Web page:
42 Sciatica Symptoms (cont.):  Diff. Diag. with Piriformis:  Pain/dull ache in gluteal  Pain after prolonged sitting  Pain increases with stairs or inclines

43 Sciatica Causes:  Spinal Stenosis  DDD  DJD  Spondylolisthesis  Disc Herniation  Trauma to back and/or hip/gluteal region  Training with mechanical imbalances in kinetic chain

44 Sciatica Treatment/Management: Diff. Diag. with exam and MRI Diff. Diag. with exam and MRIDiscogenic:  PRICES  Electrotherapy (EMS, Iontophoresis)  Traction, Inversion Tx.  Aggressive Nutritional Anti-inflammatory protocol!!!  Correct Biomechanical imbalances  Dry Needle Therapy and Acupuncture  Training modification/low impact  Resistant cases: Prescription NSAIDS, Prednisone, Muscle Relaxers Epidural Injections, Surgical Consult

45 Sciatica  Piriformis:  Trigger point therapy  Myofascial release tx.  Correct biomechanical imbalances  Electrotherapy (EMS, Ultrasound, Iontophoresis)  Dry Needle Therapy  Orthotics and/or running shoe modifications  Foam Roller!  Piriformis stretches  Epsom Salt Bath  Kinesiotape

46 Sacroiliac Syndrome  Large joint connecting the sacrum to the ilium bilaterally via ligaments and cartilage Symptoms:  Pain over one SIJ  Referred pain to the buttock, hip, groin and posterior thigh  Tenderness over the SIJ

47 Sacroiliac Syndrome Causes:  DJD Changes  Pregnancy – late effects  Pelvic Un-leveling  Pronation  Poor shoe selection + extended wear  Road Pitch  Excessive tightness in LB and/or Hips

48 Sacroiliac Syndrome Management:PRICES  Diff. Diag. with exam (Gillet, provocation…)  X-Ray  Correct biomechanical imbalances  Orthotics and/or modify shoe wear  Gait Analysis  Spine, Hip, Foot, SIJ Mob./Manipulation  Foam Roller @ Gluteal group, lower back, hip flexors, hams and quadriceps  Physiotherapy modalities (EMS, US, Iontophoresis)  Topicals (Traumeel, DMSO, Biofreeze)  Training modification

49 Plantar Fasciitis Microtears and microruptures of the thick fibrous band of connective tissue originating @ bottom surface of calcaneous and extending along sole of foot toward toes Microtears and microruptures of the thick fibrous band of connective tissue originating @ bottom surface of calcaneous and extending along sole of foot toward toesSymptoms:  Pain @ underside of heel  Pain is most intense with first steps of day  Painful dorsi-flexion  Tight calf muscles  Most likely 40-60yrs. Women>Men (Prevent!)

50 Plantar Fasciitis Causes:  Pronation and/or Supination  Tight Soleus and Gastrocnemius  Faulty Foot/Ankle biomechanics  Prolonged shoe wear  Road pitch  Speed/Track training  Excessive mileage or training intensity  Improper training cycle pattern  Age!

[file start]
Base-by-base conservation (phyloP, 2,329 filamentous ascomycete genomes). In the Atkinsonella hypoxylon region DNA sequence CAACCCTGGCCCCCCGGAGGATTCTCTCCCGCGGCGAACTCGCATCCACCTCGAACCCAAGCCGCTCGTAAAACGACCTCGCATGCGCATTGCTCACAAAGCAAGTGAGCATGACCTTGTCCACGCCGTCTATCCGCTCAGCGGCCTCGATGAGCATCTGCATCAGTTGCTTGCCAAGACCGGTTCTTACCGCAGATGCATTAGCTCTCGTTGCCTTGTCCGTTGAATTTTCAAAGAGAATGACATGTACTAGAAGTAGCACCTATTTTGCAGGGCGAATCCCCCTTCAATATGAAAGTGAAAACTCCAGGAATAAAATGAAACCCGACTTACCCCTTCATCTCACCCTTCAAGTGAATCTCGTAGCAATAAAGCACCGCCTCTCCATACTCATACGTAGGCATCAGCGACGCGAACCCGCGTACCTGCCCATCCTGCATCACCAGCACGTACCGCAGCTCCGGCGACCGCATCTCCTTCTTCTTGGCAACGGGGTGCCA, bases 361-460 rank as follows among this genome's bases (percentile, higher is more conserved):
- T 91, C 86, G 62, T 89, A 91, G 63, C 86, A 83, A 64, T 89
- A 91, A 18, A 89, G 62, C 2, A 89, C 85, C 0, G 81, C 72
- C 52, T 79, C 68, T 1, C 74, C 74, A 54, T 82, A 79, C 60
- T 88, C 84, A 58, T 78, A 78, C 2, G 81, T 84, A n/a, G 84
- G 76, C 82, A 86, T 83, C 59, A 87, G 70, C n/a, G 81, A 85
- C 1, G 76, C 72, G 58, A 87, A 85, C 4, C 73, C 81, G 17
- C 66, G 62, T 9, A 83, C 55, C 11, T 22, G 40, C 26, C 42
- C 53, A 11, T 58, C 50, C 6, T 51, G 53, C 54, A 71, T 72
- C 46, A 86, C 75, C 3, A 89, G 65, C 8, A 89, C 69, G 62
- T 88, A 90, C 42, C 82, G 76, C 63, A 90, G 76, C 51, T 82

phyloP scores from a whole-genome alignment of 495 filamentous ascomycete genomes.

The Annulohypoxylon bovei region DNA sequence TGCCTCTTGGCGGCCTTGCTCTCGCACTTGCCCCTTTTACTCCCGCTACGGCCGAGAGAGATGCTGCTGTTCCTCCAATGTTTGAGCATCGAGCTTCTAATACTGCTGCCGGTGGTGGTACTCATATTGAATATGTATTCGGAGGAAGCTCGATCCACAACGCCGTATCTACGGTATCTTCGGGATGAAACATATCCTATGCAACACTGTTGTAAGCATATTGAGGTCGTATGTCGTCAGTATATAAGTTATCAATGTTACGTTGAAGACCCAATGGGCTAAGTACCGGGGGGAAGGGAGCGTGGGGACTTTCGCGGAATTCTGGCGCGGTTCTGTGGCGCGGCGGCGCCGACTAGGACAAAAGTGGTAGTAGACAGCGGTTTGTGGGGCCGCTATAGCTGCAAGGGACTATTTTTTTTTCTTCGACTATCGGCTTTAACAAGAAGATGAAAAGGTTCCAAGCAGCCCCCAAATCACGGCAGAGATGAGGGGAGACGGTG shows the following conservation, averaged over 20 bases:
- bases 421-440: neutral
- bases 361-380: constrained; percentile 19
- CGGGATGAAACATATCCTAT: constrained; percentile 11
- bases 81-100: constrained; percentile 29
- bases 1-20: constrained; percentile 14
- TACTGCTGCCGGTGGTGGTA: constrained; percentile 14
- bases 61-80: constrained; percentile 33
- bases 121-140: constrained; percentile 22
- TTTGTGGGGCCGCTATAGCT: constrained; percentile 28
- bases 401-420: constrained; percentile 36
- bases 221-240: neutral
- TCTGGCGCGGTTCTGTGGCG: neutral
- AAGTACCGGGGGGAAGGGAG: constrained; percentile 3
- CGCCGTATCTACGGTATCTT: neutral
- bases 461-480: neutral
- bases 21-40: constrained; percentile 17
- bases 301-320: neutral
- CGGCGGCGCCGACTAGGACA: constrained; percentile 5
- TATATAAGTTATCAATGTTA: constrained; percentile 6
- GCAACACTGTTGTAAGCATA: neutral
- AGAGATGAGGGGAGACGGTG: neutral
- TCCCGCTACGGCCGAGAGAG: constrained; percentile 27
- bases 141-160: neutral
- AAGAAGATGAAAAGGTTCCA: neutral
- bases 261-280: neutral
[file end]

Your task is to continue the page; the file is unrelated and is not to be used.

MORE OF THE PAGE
51 Plantar Fasciitis Management:  Diff. Diag.: MRI, Diagnostic Ultrasound and examination (dorsiflexion of foot, ankle and great toe while knee is extended)  R/O Metatarsalgia, Heel Spur  PRICE  Orthotics cast  Kinesiotape  Myofascial release @ Calf group  Stretching of both calf muscles and Achilles  Rolling TX with cylindrical device, tennis ball  Manipulation of foot/ankle/knee/hip/pelvis for ROM and alignment  Ultrasound tx.  Hot Water Immersion  Radio Frequency Ablation (Extracorporeal shockwave therapy)??  PRP

52 Medial Tibial Stress Syndrome  “Shin Splints”  Periosteal inflammation due to overuse and pulling of the muscle from its muscle/tendon origin  Symptoms:  Pain @ inside/back of Tibia  Dull Ache progressing to sharp  Pain starts with activity, reduces then increases again at or near end of activity  Swollen lower leg  Redness  Lump and/or bump @ lower leg  Pain with ankle/foot/toe plantar flexion

53 Medial Tibial Stress Syndrome Causes:  Increase in training intensity and/or mileage  Running down-hill  Uneven running surfaces and road pitch  Weak dorsiflexors and/or stronger plantars  Over-pronation  Inadequate calcium intake  Compensation  Shoe fatigue

54 Medial Tibial Stress Syndrome Management:  PRICES  Kinesiotaping and Compression Hose  Orthotics cast  Manipulation/Mobil. Of Foot, Ankle, Knee, Hip and SIJs  Clear out imbalances @ External rotators of hip, Hip Flexors (Psoas), and Adductors  Reduce volume and cross train  Nutritional Anti-Inflammatory protocol  Topicals: Traumeel + DMSO + Biofreeze  Iontophoresis

55 Meniscal Tears Meniscus: Rubbery C-Shaped disc of cartilage attaching to the tibia that act as shock absorbers Symptoms:  Painful “Pop”  Gradual stiffness ensues  Gradual swelling ensues  “Catching” or “Locking”  “Giving Way” feeling occurs  Loss of ROM

56 Meniscal Tears  Causes:  Squatting  Twisting Knee  Degenerative changes  Age  Biomechanical Imbalances  Repetitive Stress

57 Meniscal Tears Management:  PRICES  R/O degree of tear (minor, moderate, severe) via MRI  Kinesiotape  Physiotherapy modalities (EMS, Iontophoresis)  Biomechanical adjustments @ kinetic chain  Orthotics  Strengthen Quadriceps  Training modification (pool)  Nutritional anti-inflammatory protocol  Nutritional connective tissue protocol  HA, Orthovisc, Cortisone injections??  TIME

58 Adrenal Fatigue  Stress whether physical, emotional or chemical exhibits a response that stimulates the release of catecholamines (hormones) and taxes the endocrine system (H, P, T, A)  The severity and longevity of the stress response as well as the adaptive capacity of the person will determine the resultant affects!!

59 Adrenal Fatigue Symptoms:  Fatigue!  Blood Sugar Fluctuations  >BP and >HR  Depressed Immunity  Increased fat storage  Depression (decreases Serotonin)  Elevated cortisol levels promote Inflammation  Altered sleep quality despite exhaustion  Tight muscles and aching joints

60 Adrenal Fatigue Causes:  STRESS!!!  Lifestyle (exercise, nutrition, work and sleep habits)  Environmental (exposure, chemicals, toxins)  Worry, guilt, frustration, anxiety, depression  GI disturbances, CVD, Chronic pain, etc.